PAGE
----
- 1 tbsp olive oil
Probably the most widely-used oil in cooking, olive oil is pressed from fresh olives. It's…
- 4 lamb shank
- large knob of butter
Butter is made when lactic-acid producing bacteria are added to cream and churned to make an…
- 2 large onion, halved then cut into wedges
Onions are endlessly versatile and an essential ingredient in countless recipes. Native to Asia…
- 4 garlic clove, crushed
- 4 strips zest from 1 unwaxed lemon, plus the juice
- 2 tsp ground cinnamon
- 2 tsp ground coriander
- 1 tsp ground ginger
- 1 tsp ground cumin
- good pinch of saffron strands (optional)
The stigma of a type of crocus, saffron threads have a pungent and distinctive aroma and flavour…
- 1 heaped tbsp tomato purée
- 1 tbsp clear honey
- 400ml good lamb or beef stock
- 2 quince, peeled, quartered and cored
The two different shapes - apple and pear in which quinces grow are an obvious clue to the…
Heat the oil in a large frying pan. Season the shanks, then brown in the oil for 10 mins, or until dark golden all over.
Meanwhile, in a casserole dish or large pan, melt the butter. Soften the onions for 10 mins on a medium heat until they’re turning golden, then add the garlic. Heat oven to 160C/140C fan/gas 3.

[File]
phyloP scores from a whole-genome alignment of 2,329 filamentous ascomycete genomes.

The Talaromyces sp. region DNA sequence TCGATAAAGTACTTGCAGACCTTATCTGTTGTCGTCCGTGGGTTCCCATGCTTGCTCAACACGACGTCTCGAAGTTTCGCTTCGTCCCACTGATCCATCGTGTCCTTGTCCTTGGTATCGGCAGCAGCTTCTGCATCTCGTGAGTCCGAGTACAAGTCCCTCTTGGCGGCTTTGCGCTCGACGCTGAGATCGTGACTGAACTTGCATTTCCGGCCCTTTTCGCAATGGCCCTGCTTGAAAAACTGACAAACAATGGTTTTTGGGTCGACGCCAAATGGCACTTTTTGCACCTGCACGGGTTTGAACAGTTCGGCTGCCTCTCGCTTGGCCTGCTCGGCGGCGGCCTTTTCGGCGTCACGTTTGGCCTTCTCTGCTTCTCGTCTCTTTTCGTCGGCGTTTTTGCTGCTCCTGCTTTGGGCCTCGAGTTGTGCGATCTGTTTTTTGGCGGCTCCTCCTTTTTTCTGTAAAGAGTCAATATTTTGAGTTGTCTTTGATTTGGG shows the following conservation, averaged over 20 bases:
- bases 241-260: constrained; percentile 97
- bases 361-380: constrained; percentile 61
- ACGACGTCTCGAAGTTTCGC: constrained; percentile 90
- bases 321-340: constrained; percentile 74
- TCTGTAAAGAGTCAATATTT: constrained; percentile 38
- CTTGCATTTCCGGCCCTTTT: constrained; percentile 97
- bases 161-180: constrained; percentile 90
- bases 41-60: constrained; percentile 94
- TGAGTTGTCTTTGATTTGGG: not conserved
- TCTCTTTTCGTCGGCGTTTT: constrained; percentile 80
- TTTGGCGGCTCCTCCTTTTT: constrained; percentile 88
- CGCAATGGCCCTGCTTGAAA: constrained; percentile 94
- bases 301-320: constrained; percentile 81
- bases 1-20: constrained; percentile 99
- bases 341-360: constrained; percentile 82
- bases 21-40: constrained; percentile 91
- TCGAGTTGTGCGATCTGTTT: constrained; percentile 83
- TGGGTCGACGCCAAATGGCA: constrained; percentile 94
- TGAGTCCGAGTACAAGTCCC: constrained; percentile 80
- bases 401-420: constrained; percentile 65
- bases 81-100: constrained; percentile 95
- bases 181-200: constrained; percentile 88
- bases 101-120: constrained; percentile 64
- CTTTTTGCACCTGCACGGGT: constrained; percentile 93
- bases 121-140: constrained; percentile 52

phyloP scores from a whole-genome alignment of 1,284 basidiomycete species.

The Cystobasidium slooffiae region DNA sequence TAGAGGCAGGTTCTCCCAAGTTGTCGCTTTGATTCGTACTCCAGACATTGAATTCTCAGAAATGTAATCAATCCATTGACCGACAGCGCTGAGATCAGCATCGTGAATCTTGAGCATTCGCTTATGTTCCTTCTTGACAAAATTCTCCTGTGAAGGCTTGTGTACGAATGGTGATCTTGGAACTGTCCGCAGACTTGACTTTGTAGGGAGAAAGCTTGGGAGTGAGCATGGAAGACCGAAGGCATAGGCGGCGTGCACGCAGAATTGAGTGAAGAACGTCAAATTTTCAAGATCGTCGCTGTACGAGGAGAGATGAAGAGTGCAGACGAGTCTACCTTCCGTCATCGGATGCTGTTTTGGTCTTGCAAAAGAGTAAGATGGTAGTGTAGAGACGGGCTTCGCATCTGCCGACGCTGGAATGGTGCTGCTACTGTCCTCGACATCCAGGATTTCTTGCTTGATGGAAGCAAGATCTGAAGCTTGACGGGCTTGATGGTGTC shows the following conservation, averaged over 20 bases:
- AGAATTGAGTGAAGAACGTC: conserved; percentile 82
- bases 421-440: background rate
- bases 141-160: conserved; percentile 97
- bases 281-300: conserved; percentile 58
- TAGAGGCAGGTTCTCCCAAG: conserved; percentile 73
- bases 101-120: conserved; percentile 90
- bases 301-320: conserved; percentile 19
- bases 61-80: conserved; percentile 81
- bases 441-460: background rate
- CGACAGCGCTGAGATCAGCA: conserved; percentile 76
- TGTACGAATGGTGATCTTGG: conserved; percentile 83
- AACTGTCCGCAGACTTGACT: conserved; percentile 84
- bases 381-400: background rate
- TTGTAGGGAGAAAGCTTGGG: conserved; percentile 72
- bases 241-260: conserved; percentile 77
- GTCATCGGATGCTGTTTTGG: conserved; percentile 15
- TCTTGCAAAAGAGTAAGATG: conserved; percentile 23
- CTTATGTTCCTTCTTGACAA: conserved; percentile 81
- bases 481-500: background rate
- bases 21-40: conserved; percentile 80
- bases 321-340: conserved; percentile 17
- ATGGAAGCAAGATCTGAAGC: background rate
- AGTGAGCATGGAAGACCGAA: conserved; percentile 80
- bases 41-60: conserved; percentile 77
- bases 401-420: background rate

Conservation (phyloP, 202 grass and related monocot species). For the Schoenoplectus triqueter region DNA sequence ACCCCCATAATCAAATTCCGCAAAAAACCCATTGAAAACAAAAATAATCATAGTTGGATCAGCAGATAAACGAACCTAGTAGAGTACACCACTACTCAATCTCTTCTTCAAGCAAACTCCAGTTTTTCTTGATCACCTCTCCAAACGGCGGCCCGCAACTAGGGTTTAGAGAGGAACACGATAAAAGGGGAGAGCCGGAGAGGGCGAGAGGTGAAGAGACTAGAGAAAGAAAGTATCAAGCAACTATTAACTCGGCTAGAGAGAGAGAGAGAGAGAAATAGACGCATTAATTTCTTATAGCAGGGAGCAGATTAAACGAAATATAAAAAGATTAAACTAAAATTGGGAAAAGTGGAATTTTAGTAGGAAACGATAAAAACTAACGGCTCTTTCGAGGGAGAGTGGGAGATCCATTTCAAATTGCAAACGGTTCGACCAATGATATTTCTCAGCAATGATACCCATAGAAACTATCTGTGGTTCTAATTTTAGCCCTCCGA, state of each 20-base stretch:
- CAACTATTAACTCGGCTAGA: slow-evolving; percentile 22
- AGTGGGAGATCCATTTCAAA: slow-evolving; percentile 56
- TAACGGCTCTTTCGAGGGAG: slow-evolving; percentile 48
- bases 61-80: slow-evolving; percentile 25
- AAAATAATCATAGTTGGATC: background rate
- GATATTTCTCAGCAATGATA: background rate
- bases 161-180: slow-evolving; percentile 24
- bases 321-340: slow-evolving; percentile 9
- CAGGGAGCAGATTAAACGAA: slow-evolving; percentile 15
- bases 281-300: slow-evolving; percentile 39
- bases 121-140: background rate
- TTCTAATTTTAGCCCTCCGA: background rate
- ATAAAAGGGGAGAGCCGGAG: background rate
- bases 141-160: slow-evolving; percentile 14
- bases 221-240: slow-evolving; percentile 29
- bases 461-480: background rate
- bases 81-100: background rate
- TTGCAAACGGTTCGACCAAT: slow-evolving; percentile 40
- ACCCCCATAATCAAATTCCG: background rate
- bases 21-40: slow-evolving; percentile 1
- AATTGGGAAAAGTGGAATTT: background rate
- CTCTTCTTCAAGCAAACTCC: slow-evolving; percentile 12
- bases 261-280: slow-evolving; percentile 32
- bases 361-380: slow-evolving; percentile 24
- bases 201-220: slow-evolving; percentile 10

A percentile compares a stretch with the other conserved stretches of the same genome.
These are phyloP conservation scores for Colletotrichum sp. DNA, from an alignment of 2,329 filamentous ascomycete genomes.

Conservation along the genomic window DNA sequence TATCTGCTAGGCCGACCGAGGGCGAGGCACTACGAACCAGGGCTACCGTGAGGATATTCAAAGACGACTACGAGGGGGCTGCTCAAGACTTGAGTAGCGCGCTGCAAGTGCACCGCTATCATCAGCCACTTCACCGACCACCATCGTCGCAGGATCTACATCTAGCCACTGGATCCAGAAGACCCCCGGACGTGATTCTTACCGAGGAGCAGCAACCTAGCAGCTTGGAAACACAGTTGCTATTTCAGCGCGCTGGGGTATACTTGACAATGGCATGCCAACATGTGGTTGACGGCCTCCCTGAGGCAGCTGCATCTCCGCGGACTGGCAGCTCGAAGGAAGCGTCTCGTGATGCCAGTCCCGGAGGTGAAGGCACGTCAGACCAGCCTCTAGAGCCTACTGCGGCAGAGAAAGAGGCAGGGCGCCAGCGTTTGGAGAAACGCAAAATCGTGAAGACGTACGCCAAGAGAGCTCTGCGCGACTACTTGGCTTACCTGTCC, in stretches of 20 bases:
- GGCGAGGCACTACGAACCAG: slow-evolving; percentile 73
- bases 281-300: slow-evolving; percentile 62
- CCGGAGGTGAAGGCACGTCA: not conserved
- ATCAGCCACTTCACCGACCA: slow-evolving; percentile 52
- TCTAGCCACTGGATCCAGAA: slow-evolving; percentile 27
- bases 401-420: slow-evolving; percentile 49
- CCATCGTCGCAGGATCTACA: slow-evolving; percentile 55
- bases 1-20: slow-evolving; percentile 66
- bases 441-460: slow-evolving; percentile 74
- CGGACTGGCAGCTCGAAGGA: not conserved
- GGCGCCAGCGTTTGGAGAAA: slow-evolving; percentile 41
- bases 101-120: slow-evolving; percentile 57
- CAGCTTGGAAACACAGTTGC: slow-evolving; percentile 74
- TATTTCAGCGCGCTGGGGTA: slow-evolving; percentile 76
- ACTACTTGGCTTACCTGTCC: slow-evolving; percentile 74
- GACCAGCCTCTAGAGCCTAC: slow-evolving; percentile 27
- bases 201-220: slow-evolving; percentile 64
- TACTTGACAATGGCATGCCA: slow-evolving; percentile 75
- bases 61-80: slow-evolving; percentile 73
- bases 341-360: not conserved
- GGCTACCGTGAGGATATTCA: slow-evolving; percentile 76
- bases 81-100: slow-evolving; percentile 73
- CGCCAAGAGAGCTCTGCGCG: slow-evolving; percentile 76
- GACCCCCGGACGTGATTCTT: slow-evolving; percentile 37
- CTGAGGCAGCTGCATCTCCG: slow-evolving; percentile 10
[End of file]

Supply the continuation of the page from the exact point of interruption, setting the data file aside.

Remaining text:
Add the strips of lemon zest and spices to the onion pan. Cook for 1 min, then stir in the tomato purée, honey, stock and half the lemon juice. Sit the shanks in the pan, then poke the quince quarters in and around the meat. (It might be quite a tight fit, but the meat will shrink as it cooks.) Bring to a simmer, then cover with a lid and braise in the oven for 2 hrs.
Remove the lid and cook for 30 mins more. Spoon away any excess fat. The sauce will be fairly thin, so if you prefer a thicker stew, remove the lamb and quinces to a serving plate, then boil the cooking juices until thickened. Season, add the lemon juice and serve with the lamb.